Why did two Iberian offshoots, Brazil and Cuba, monopolize the demand for an awful traffic in African slaves well into the nineteenth century? In doing so, did they reinvent slavery as a modern institution in the Americas? Rafael Marquese, Tâmis Parron, and Márcia Berbel, three scholars at the University of São Paulo, offer the first overview of the politics of Atlantic slavery to properly include the role of Spain, Portugal, and Brazil fully. This translation of a 2010 Portuguese edition makes a strong addition to a growing set of books, many by distinguished historians, that compare the dreadful trajectories of slave societies in the Americas, their fit within global circuits of capital and empire, and their tragic legacies. Despite a well-crafted overview of the historiography and timely inclusion of the Iberian narrative, the authors of the book under review too often take...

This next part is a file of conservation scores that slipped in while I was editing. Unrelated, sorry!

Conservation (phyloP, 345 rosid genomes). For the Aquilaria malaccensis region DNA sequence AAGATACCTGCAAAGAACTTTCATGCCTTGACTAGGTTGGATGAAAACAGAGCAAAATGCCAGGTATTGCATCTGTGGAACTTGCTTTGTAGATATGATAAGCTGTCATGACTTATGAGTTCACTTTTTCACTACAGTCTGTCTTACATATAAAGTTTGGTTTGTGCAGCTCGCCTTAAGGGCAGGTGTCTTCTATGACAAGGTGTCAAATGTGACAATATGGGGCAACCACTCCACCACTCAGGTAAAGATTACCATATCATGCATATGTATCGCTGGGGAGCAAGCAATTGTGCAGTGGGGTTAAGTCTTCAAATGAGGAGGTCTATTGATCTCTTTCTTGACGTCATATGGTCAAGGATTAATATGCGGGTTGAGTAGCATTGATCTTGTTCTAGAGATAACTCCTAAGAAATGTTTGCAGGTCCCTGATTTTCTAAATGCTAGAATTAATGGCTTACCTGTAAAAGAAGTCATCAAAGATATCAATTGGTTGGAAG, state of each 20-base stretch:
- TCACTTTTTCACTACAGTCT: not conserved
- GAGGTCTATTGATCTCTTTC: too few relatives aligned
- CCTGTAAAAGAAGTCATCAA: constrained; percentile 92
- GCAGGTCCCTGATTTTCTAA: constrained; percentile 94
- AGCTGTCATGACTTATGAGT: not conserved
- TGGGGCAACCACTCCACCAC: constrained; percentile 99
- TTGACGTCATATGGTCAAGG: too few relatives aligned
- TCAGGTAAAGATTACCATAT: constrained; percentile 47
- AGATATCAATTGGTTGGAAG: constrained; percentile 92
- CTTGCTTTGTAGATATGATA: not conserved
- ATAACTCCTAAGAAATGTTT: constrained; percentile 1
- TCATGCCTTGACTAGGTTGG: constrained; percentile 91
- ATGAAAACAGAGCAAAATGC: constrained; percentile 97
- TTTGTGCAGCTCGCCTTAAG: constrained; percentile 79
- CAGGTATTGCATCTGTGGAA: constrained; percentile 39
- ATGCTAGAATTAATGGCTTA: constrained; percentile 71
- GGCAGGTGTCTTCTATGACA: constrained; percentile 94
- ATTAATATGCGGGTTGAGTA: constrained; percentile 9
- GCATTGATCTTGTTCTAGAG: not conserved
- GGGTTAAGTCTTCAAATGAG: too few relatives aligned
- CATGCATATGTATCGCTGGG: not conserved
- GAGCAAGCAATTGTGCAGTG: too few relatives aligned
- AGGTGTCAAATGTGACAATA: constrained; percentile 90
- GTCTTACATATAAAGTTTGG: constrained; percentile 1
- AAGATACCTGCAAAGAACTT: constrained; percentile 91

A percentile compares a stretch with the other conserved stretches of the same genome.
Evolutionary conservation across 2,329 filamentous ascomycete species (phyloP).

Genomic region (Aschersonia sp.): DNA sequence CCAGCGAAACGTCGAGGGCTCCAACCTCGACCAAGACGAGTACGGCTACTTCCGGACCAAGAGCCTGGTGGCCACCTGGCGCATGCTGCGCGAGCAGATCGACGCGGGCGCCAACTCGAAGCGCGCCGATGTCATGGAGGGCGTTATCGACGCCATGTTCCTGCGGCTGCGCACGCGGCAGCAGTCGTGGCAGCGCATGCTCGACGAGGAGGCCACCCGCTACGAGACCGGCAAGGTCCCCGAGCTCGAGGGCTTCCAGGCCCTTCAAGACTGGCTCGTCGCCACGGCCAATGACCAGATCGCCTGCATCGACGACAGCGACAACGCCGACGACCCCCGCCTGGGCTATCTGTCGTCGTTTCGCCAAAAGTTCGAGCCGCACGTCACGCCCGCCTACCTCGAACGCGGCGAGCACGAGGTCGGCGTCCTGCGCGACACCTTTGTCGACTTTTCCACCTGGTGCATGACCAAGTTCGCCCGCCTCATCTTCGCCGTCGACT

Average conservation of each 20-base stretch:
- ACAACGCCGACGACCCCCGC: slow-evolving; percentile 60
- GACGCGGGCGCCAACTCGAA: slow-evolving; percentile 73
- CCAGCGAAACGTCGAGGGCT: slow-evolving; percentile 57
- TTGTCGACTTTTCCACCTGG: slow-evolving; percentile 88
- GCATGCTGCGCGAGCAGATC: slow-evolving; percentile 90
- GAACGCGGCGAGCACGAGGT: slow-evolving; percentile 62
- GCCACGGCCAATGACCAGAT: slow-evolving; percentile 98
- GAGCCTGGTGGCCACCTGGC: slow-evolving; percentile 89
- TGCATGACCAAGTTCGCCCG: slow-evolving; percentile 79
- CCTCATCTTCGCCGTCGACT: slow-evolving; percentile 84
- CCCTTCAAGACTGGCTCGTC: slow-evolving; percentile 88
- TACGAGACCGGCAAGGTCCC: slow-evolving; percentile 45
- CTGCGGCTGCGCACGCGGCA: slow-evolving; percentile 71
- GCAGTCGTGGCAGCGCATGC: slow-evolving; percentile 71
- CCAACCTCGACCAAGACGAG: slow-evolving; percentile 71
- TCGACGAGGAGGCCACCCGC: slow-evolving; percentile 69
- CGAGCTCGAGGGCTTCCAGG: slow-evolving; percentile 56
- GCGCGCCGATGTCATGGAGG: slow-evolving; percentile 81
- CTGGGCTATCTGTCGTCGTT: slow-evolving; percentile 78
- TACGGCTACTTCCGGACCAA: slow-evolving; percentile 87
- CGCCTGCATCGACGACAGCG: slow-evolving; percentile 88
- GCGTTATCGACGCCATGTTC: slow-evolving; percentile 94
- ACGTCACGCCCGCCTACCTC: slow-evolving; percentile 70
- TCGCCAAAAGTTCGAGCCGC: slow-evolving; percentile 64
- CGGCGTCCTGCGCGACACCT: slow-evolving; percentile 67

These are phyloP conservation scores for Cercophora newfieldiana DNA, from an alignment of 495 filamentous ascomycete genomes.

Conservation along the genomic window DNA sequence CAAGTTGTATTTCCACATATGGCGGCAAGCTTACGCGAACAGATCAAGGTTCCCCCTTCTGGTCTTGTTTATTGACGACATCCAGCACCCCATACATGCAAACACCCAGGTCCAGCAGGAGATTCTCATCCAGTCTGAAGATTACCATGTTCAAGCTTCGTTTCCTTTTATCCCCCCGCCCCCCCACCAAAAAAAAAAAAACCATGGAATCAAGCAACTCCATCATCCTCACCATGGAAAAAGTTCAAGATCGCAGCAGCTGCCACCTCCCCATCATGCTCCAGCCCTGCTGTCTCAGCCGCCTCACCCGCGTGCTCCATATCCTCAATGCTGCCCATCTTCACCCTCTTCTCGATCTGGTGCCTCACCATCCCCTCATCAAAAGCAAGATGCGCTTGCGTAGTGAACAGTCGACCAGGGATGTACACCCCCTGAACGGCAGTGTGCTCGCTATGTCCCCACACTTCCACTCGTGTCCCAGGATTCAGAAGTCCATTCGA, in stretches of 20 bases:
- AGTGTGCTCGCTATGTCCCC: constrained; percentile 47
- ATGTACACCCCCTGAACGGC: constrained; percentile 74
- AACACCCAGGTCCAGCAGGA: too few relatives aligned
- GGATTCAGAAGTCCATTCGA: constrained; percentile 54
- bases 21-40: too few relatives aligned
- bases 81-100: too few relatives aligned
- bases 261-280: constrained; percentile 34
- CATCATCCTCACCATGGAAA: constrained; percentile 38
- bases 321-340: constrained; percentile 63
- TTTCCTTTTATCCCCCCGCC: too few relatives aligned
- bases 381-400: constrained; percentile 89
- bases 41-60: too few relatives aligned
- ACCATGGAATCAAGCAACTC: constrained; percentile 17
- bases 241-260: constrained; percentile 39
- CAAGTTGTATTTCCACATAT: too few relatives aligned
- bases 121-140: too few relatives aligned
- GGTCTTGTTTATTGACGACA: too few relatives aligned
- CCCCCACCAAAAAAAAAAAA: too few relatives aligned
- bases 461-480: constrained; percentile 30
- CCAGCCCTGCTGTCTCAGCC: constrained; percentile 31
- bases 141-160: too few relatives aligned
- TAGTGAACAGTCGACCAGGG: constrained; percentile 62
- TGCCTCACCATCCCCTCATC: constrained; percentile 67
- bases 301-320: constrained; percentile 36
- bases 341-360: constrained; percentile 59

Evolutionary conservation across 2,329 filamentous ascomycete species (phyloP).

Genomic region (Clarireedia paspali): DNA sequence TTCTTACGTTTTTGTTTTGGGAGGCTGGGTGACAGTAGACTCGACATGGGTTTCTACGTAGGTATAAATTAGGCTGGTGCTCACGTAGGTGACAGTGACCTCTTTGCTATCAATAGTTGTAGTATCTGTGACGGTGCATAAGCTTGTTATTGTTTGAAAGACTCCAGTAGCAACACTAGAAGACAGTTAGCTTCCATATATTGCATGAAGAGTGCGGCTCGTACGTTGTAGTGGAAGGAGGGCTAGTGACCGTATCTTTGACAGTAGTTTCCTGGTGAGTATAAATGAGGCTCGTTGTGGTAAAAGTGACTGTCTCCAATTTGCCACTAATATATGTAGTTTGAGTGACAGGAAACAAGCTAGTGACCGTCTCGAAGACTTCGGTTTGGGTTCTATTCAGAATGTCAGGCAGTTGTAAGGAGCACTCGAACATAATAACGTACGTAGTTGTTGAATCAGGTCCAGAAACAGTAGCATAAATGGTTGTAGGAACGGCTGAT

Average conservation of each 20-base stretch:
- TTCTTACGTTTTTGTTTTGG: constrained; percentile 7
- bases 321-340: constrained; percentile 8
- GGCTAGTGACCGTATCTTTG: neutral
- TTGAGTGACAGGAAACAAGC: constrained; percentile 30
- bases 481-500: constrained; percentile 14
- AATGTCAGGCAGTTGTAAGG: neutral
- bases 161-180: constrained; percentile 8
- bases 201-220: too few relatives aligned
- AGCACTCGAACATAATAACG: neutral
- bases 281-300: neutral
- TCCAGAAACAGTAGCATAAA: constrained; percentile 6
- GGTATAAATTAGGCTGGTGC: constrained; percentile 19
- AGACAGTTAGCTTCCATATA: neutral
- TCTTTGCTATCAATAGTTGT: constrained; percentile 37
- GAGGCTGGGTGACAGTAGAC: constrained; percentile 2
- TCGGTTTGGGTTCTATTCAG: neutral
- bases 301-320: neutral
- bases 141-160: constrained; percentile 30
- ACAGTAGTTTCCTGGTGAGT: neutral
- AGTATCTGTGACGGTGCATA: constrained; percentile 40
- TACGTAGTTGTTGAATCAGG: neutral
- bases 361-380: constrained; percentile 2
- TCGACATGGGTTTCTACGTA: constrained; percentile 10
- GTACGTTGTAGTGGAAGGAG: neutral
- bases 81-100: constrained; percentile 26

Ian Olivo Read; Slavery and Politics: Brazil and Cuba, 1790–1850. Hispanic American Historical Review 1 February 2018; 98 (1): 144–145. doi: https://doi.org/10.1215/00182168-4294684
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